A Statement by the Asian Human Rights Commission
The incidents, reported from two distant and separate states of India only reiterates the fact that fighting corruption is a deadly business in the country. Both victims are human rights defenders working the provisions of the Right to Information Act, 2005 to expose corruption, particularly in the execution of social welfare schemes implemented under the Mahatma Gandhi National Rural Employment Guarantee Act, 2005, a law created to provide guaranteed employment for the country’s poor.
What is alarming however is that the two incidents are not isolated and are the most recent depictions of how persons benefiting from corruption fight back upon those who expose public frauds in India. For instance at least six right to information activists were murdered and 11 activists seriously assaulted in Maharashtra state alone in the past 14 months. Of the injured, Mr. Arun Sawant who was attacked in February 2010 for exposing fraud in land deals within the jurisdiction of Badalapur Municipal Council is permanently paralysed from the injuries he sustained. Similar incidents of brutal attack upon the activists who sought to expose public corruption have been reported widely from all over the country. Yet these incidents have provoked only isolated responses from authorities, like the statement of the Chief Information Commissioner Mr. Janat Hussain of Andhra Pradesh state who called for immediate action by the central and state governments to curb attacks upon right to information activists and other human rights defenders.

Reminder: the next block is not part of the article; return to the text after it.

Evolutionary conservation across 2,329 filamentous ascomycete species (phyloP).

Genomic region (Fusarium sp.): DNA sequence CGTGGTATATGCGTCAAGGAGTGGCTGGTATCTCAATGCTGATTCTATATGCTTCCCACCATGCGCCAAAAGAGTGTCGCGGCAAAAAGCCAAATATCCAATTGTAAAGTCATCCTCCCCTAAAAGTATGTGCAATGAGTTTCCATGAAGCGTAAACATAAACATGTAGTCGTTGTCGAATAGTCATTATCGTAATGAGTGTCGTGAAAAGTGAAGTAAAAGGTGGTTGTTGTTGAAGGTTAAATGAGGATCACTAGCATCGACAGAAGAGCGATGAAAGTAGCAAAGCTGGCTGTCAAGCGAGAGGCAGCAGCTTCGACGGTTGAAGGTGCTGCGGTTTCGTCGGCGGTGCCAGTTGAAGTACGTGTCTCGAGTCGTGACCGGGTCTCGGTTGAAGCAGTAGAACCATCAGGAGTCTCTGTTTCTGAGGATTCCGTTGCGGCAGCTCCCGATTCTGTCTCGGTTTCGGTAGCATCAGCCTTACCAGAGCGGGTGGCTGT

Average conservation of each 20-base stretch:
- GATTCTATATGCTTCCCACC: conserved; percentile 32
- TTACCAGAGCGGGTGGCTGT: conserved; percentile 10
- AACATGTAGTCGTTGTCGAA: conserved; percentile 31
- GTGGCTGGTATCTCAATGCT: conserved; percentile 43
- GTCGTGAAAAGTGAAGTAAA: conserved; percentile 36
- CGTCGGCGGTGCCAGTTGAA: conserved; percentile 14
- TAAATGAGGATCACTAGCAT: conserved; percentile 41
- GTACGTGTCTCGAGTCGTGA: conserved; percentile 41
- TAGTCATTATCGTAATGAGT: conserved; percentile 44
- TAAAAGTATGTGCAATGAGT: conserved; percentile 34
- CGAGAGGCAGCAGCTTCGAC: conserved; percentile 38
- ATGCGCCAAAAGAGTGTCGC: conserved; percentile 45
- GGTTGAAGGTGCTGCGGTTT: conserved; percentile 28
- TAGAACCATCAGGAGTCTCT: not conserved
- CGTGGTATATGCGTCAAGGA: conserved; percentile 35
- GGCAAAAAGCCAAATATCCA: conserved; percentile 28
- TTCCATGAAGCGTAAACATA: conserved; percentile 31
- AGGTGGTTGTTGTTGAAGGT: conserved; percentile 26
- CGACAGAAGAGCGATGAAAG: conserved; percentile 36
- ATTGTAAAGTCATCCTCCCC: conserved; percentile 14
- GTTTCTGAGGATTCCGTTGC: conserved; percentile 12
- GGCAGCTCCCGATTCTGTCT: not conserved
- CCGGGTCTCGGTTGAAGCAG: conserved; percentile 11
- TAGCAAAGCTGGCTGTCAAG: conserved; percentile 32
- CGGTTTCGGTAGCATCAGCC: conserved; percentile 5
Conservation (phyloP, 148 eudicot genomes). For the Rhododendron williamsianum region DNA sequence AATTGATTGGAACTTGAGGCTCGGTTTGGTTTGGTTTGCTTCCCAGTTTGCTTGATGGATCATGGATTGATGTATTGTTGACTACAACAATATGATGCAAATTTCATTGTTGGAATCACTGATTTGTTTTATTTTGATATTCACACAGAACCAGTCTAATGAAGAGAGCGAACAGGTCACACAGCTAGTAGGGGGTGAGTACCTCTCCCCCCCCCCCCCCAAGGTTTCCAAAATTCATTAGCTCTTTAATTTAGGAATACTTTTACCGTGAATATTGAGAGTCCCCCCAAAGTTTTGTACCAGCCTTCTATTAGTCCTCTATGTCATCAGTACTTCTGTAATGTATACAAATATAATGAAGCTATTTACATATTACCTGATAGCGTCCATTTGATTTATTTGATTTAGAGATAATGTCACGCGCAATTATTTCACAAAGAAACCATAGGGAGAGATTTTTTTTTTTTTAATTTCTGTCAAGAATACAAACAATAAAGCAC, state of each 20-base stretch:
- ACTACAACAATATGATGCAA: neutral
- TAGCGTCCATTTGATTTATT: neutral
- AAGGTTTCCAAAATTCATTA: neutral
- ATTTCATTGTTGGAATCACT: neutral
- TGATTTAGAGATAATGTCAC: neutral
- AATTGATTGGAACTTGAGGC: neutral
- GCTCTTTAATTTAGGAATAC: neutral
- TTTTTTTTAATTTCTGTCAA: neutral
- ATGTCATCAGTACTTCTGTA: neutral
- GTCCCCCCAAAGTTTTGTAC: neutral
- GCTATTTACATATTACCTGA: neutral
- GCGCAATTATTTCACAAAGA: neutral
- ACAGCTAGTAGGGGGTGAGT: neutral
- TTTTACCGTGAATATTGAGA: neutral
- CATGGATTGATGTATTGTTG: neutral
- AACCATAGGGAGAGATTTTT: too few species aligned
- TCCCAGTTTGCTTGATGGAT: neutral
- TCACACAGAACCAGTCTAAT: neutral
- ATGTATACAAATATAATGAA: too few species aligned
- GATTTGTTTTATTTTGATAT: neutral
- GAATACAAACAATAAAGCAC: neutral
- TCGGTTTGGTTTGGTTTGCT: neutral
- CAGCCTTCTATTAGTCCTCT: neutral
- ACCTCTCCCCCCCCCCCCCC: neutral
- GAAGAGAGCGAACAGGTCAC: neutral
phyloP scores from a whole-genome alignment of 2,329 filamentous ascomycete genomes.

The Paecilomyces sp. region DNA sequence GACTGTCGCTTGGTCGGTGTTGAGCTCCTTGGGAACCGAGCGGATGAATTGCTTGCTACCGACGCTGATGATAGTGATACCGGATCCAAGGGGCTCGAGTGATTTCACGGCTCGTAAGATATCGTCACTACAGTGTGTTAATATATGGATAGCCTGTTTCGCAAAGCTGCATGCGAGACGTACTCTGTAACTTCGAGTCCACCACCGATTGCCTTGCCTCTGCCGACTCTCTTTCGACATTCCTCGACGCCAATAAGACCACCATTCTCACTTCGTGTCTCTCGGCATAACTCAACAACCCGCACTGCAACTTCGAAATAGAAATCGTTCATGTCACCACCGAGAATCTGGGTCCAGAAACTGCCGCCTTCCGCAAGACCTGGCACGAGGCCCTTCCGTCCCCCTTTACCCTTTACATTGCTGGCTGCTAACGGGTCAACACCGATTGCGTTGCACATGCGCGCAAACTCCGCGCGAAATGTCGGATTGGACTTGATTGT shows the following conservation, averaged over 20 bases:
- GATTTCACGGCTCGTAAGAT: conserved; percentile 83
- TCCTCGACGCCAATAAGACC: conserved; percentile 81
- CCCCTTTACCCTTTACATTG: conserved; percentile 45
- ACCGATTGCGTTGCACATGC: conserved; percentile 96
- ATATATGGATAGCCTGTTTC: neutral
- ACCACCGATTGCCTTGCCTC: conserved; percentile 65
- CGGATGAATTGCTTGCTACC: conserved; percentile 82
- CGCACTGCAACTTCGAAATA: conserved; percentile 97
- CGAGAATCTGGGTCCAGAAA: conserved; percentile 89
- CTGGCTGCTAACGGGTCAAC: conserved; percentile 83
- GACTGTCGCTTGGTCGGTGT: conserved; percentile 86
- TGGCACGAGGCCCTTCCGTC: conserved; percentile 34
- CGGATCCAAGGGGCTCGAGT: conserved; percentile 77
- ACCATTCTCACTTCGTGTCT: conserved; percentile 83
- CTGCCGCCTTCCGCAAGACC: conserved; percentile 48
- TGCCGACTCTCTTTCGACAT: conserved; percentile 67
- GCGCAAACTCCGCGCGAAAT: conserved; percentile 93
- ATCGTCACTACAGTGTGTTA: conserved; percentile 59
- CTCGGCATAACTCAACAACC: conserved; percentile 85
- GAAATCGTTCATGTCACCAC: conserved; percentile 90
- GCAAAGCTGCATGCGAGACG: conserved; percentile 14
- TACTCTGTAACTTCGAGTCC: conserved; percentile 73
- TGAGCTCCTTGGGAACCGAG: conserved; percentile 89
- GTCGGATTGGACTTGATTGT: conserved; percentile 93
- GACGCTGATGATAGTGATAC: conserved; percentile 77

To conceive that the union or state governments would do something to prevent such attacks is however difficult. The union government itself has contributed to the deplorable environment of non-transparency in the country by the appointment of Mr. P. J. Thomas as the Central Vigilance Commissioner at the Central Vigilance Commission (CVC). The top bureaucrat quit the post, once the Supreme Court of India decided in a case filed against the government that the appointment of Mr. Thomas as the Commissioner lacked merits as he is a person suspected to be involved in corruption against which proceedings are pending in the Court of Special Judge for offenses punishable under the Prevention of Corruption Act, 1988 in the state of Kerala, where Mr. Thomas served in several important posts, including that of the state’s Chief Secretary. The CVC is the highest government agency that is mandated to fight corruption in India.
The CVC fiasco is one more proof to the fact that the functioning of public institutions in the country is badly affected with corruption. Even the Supreme Court of India is no exception to this. Time and again senior judges and lawyers have reiterated that the country’s judiciary is not free from corruption. The most recent suspect is the former Chief Justice of India who is presently serving as the Chairperson of the National Human Rights Commission, Justice K. G. Balakrishnan. The government, despite the substantial and incriminating circumstances against Balakrishnan, has failed to undertake a thorough investigation in the case. A Public Interest Litigation filed in the Supreme Court is pending against the government, in which the Court has already expressed its displeasure about the slow pace of the investigation on the allegations against the former judge. In addition to the former judge, a former Union Minister is also facing investigation for corruption. Yet another alleged swindler, Mr. Hasan Ali Khan, is also facing investigations for corruption and financial frauds, which in its course is exposing the nexus between Khan’s ill-gotten wealth and the political and bureaucratic elite in Maharashtra.